The Ninth Age

Mea Culpa. I never thought that they would get this far. At the outset I thought committees full of European technocrats would have the whole project splinter in 6-12 months. It still might but hats off to their progress.

Effectively it is a thinly veiled reproduction of 8th Ed - which isn't a bad thing. They have assembled a cast of hundreds to recreate what was essentially the GW game with 15% ETC input. That 15% has balanced the problems that ETC gamers saw with the game and to that goal they've done a great job.

The problem is that it is effectively euro-centric. It does have exposure in the UK and USA but in both cases it is definitely behind the main game.

The elephant in the room is where does Ninth Age get new players. Already this year's ETC is going to be much smaller and you've got to think that over time the rules set will appeal to a less and less numerous core group. The term "Ever Decreasing Circles" comes to mind.

There is constant reassurance that this is not a problem. It is sufficiently "not a problem" that there has been an official blog post on why it is "not a problem" and various acolytes have been dispatched to forums to explain why it is "not a problem".

But it is an issue. And the authors know it. There is a massive reliance on local community to run with it and we all know that gamers are a fickle crew. An argument here, boredom there and people drift away.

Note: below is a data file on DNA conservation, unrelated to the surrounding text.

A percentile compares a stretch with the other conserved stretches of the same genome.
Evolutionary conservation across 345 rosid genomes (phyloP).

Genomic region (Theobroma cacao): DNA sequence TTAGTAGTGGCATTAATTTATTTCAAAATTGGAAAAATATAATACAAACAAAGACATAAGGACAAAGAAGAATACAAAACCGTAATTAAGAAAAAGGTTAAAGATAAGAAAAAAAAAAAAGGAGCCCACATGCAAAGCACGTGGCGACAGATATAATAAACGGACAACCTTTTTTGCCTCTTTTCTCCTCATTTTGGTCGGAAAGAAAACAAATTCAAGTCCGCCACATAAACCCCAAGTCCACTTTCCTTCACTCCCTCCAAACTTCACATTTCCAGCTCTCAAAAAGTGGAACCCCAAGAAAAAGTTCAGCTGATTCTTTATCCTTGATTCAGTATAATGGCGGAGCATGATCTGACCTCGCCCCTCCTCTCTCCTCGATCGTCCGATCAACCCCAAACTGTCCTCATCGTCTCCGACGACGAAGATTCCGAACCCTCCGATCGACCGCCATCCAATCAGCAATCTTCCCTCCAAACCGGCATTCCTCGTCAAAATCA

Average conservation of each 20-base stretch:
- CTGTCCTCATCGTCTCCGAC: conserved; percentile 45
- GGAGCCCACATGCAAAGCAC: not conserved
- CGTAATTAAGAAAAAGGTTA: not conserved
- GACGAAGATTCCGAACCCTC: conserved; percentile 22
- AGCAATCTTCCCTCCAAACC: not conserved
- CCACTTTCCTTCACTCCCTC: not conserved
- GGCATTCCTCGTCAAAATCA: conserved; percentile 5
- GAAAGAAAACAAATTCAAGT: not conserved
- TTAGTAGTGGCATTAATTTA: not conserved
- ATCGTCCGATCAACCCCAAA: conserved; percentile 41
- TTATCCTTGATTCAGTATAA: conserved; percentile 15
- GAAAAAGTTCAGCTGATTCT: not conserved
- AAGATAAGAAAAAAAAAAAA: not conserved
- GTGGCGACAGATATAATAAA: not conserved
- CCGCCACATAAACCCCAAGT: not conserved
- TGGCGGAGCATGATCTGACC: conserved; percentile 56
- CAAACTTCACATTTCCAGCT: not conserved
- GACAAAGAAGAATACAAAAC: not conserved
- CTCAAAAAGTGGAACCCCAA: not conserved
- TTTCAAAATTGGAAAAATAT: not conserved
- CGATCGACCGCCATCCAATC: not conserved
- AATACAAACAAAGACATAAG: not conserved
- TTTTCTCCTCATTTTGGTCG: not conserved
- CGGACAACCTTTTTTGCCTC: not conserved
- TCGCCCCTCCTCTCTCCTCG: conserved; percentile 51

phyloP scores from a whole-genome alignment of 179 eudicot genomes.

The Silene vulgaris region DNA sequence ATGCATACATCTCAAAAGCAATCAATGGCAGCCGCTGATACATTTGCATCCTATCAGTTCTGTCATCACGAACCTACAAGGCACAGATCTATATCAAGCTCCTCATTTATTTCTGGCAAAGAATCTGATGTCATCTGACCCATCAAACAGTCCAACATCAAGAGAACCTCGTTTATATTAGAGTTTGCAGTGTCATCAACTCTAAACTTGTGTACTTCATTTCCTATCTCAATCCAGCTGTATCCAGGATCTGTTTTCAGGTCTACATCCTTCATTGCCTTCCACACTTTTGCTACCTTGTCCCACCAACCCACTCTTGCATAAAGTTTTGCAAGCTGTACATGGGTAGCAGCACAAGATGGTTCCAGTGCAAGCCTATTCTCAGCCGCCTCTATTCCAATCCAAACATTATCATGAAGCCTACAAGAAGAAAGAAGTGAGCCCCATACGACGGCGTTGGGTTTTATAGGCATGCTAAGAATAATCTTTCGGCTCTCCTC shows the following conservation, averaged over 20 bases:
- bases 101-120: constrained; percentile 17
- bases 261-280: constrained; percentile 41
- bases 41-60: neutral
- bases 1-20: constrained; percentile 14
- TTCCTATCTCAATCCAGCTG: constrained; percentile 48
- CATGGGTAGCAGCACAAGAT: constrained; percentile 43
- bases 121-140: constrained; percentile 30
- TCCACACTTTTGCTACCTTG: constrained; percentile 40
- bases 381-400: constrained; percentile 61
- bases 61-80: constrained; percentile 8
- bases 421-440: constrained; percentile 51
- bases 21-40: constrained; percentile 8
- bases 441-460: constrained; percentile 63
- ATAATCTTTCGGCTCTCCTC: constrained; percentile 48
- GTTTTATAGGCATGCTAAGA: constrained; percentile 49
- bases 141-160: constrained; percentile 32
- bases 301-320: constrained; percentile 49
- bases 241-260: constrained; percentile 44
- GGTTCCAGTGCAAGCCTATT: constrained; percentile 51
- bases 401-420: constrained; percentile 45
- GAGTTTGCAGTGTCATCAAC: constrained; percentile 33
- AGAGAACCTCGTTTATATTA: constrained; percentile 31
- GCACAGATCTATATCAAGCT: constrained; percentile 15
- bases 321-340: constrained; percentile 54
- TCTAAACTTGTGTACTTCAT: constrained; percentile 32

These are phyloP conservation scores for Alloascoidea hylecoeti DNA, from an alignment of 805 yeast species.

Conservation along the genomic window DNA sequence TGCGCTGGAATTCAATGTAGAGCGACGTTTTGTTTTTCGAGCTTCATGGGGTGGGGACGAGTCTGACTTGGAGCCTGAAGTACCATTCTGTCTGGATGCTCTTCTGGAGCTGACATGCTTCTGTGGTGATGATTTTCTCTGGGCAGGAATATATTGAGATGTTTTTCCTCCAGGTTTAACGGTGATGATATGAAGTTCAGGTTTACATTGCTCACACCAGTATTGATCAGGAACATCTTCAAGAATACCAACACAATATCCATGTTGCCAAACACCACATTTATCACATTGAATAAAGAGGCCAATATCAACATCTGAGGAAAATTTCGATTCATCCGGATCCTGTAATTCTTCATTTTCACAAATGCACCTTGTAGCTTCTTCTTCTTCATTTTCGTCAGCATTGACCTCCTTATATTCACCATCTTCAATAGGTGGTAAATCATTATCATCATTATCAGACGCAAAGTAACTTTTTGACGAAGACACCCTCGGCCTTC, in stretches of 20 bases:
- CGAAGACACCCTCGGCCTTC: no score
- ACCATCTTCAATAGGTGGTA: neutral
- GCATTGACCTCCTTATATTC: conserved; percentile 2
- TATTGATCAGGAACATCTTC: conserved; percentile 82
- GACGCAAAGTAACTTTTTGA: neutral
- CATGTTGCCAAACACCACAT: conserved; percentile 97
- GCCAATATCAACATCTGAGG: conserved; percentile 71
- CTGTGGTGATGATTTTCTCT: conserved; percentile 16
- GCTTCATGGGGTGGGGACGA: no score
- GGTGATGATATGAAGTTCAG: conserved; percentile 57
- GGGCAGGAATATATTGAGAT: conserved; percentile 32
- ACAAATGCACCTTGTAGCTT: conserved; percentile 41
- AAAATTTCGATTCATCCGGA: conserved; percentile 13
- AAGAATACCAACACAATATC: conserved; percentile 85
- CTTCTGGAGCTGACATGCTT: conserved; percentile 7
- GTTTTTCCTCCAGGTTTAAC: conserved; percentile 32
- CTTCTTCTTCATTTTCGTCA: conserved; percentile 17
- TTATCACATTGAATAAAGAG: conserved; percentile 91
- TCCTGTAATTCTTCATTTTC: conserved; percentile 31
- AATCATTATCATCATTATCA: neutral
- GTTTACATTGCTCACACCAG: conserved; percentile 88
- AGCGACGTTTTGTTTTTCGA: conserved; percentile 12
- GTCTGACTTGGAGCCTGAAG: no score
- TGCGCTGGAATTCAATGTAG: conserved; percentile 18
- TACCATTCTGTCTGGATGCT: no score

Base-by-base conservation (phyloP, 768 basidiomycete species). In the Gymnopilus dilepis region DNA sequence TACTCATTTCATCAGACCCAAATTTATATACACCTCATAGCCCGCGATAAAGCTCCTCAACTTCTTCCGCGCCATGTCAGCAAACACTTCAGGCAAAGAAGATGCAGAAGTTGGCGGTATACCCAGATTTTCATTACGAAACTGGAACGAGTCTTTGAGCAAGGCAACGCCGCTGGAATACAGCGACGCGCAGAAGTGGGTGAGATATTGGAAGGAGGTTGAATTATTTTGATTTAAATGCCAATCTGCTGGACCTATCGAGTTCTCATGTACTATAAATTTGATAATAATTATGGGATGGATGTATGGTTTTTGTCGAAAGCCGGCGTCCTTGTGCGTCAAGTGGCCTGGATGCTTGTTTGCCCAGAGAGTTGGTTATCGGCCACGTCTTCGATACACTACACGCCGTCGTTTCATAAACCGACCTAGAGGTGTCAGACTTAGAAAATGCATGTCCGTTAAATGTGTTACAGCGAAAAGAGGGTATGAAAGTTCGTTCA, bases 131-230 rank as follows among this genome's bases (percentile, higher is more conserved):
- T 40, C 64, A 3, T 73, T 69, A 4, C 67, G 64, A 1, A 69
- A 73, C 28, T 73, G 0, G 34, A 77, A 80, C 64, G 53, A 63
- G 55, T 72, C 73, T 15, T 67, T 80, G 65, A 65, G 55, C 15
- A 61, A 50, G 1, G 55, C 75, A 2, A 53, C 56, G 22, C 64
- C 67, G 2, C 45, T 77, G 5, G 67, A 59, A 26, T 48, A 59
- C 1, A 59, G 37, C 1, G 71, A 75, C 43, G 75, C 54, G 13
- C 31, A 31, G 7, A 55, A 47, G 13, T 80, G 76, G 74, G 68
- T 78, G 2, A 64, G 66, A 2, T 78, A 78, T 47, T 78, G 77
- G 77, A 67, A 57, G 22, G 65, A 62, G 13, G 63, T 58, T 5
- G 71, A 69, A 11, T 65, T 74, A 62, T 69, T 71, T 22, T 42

Similarly keeping a crew of 100+ authors involved and motivated post launch will be a very interesting exercise. Real life is likely to remove people from the mix and the glamour work is now done.

I'm going to go out on a limb here and say that T9A will never have more active players than it does on 30 April 2016.

It is also not necessarily helped by being the ETC system. I mean this in that it is the most competitive of environments. While participants have been helping development you've got to feel that Easter eggs have been squirrelled away to give teams an advantage come Greece. I'm envisaging a pretty substantial patch post ETC.

Kings of War

I love this game as I find it best pushes my ranks and flanks button. It has enormous advantages as I see it:

  • No single figure removal
  • Tight ruleset with limited ambiguity
  • Fast play mechanics allowing a game to be all over in less than 2 hours
  • Ability to use existing armies

However it also has one of the most defensive group of players/adherents I've seen. Any implied criticism is taken immediately to heart as though you've told them their child is ugly.


Suggest potential changes and immediately the accusations come that "you are trying to make it into Warhammer". However that market is the best pool from which to convert players - perhaps listening to some of their barriers wouldn't hurt people too much. Maybe suggestions are impractical but at least entertain the conversation.